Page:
The patent is:
Resource identification from organic and structured content
Inventors: Trystan G. Upstill and Jack W. Menzel
Assignee: Google Inc.
US Patent 9,589,028
Granted: March 7, 2017
Filed: March 16, 2016
Methods, systems, and apparatus, including computer program products for structured content ranking. In an aspect, a method determines a service requirement from terms of a query, the service requirement being one of a plurality of service requirements fulfilled by databases; determines, for each of the databases, a service requirement score for the database, the service requirement score being a measure of an ability of the database to fulfill the service requirement; selects databases based on the service requirement scores; generates data responsive to the service requirement based on the terms of the query and one or more of the selected databases; and generates, from the data identifying resources that are determined to be responsive to the query and from the data responsive to the service requirement, search results that include first search results that each identify a corresponding resource that was determined to be responsive to the query.
SEO Based Upon Database Capabilities
This patent describes how sites might be ranked based upon their ability to answer questions from searchers instead of just how well optimized those sites might be based upon information retrieval relevance scores and link-based importance scores. We don’t know how much weight Google might give to a database service requirement ranking, but chances are, considering Google would be trying to find the most helpful sites, that may be considered an important metric. The detailed description for the patent starts off telling us this:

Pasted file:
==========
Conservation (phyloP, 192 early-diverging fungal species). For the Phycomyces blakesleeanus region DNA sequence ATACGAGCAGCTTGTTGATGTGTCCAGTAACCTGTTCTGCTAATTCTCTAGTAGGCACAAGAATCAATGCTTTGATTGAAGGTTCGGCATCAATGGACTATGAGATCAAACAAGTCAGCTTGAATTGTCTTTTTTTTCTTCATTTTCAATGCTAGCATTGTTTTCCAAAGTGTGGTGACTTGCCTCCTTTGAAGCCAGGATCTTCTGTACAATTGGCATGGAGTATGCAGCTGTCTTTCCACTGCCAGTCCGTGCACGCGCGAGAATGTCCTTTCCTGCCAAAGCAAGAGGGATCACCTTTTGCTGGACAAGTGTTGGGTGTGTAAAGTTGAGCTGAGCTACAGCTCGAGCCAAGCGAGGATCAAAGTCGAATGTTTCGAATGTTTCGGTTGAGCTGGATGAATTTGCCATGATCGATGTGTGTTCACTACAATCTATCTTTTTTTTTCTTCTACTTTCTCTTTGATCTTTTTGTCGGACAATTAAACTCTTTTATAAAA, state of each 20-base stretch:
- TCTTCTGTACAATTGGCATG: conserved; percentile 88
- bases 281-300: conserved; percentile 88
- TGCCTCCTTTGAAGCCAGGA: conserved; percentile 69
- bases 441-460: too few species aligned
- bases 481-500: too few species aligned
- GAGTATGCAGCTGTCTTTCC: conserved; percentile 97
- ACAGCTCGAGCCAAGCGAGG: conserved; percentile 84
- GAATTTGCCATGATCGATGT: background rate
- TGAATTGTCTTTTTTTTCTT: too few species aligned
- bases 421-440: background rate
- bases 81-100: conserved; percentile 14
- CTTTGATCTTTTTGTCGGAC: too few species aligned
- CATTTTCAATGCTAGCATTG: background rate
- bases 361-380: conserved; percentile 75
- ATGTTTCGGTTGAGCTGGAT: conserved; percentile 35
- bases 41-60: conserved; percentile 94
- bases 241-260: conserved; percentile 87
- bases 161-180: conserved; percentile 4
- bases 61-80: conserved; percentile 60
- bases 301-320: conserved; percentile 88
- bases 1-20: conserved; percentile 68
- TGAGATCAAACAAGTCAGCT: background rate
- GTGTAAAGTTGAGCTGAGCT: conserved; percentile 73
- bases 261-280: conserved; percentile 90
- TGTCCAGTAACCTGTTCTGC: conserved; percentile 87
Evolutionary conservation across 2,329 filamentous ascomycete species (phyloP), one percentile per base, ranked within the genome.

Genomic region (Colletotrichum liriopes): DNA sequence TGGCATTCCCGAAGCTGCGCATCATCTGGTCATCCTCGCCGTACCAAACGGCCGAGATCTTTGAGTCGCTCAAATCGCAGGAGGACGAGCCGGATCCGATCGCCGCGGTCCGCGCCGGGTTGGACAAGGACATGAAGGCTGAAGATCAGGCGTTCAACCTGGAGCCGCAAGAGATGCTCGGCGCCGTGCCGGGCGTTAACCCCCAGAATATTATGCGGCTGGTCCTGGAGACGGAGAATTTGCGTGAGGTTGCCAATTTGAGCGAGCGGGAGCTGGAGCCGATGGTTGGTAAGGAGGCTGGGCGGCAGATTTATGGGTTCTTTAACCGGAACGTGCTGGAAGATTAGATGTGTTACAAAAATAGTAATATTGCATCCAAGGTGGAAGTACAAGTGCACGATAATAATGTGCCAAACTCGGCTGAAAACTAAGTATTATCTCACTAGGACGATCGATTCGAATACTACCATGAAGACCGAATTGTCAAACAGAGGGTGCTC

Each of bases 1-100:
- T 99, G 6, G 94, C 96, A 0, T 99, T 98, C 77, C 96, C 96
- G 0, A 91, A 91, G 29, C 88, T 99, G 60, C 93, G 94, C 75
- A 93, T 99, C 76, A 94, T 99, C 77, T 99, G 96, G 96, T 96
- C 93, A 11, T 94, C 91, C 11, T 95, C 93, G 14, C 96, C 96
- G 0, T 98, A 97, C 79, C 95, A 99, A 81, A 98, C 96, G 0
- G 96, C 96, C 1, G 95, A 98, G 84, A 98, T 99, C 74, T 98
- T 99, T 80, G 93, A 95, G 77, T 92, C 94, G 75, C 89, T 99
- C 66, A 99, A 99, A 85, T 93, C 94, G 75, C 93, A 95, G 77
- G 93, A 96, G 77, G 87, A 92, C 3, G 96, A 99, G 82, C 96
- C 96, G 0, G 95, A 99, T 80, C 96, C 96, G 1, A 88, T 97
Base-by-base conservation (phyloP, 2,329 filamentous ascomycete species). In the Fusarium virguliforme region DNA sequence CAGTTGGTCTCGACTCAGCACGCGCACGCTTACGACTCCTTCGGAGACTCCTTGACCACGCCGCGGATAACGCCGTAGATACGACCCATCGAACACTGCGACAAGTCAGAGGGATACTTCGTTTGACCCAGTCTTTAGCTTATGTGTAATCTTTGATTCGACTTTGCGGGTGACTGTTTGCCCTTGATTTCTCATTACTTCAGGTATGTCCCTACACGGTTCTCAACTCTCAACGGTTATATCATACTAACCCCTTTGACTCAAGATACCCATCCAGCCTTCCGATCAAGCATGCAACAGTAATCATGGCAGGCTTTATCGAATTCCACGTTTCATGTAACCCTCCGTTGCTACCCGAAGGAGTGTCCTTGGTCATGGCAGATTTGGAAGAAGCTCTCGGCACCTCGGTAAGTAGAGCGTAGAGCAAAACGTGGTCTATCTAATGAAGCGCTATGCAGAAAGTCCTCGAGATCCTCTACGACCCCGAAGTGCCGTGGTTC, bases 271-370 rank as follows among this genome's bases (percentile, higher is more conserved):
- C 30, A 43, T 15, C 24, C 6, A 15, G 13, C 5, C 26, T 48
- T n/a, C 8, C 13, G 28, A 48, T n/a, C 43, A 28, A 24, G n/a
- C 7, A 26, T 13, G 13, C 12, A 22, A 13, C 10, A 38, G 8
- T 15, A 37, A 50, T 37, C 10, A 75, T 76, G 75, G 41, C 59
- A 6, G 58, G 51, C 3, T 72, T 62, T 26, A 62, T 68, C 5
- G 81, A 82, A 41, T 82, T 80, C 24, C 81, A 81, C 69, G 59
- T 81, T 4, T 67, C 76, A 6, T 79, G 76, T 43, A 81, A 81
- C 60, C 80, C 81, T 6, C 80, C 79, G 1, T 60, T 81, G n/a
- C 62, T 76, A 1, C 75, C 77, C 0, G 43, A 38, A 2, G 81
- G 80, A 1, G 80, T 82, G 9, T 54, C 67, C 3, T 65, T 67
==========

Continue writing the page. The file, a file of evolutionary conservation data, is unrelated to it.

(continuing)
In some implementations, the search engine ranks results using a first ranking algorithm and based on non-semantic search terms, e.g., [nursing jobs]. The search system then accesses database information that describes the content and capabilities of website databases to determine which of the databases can fulfill a database service requirement. For example, if the query is [nursing jobs in Palo Alto over 100,000], the search system will identify jobs databases that have geographic and salary parameters that includes the values of “Palo Alto” and “100,000” or more. Using this information, the search engine may promote (or demote) search results referencing resources of a website that includes a database, and/or revise the query to include a constraint to filter out (or emphasize) resources that include certain terms.
The patent provides a definition of a service requirement:
a service that is requested, either implicitly or explicitly, by a query. For example, for the query [nursing jobs in Palo Alto over 100,000], the service requirement is a job search. Likewise, for the query [LAX to SFO] (or [Flights LAX to SFO]), the service requirement is a flight search.
Search Results Using Website’s Databases
The website databases may have different parameter types depending upon what kind of content is contained in the site. For instance:
…a flight search database may be configured to receive parameter values for the following parameter types: origin location, destination location, times and dates. Likewise, a job search database may be configured to receive parameter values for the following parameter types: location, job category, and salary.
These database parameters may be responded to by different parameter values, so
a particular job database may be tailored to only nursing jobs in New York and thus, the parameter value from the parameter type “Nursing Category” may be limited to specific nursing categories, e.g., Cardiology, Cardiothoracic, Hemodialysis, etc.
If Google is aware of the different parameters and values that respond to queries submitted to a site’s database, it can show those database results right in search results, as shown in this screenshot from the patent:
I haven’t seen any search results quite like this yet, but it seems to be something to keep an eye open for.
Google may exclude some results from a query if they don’t fit what a person might have searched for as shown in this screenshot from the patent:
This makes search engines more like something that is searching a web sized database. This may be part of the future of SEO.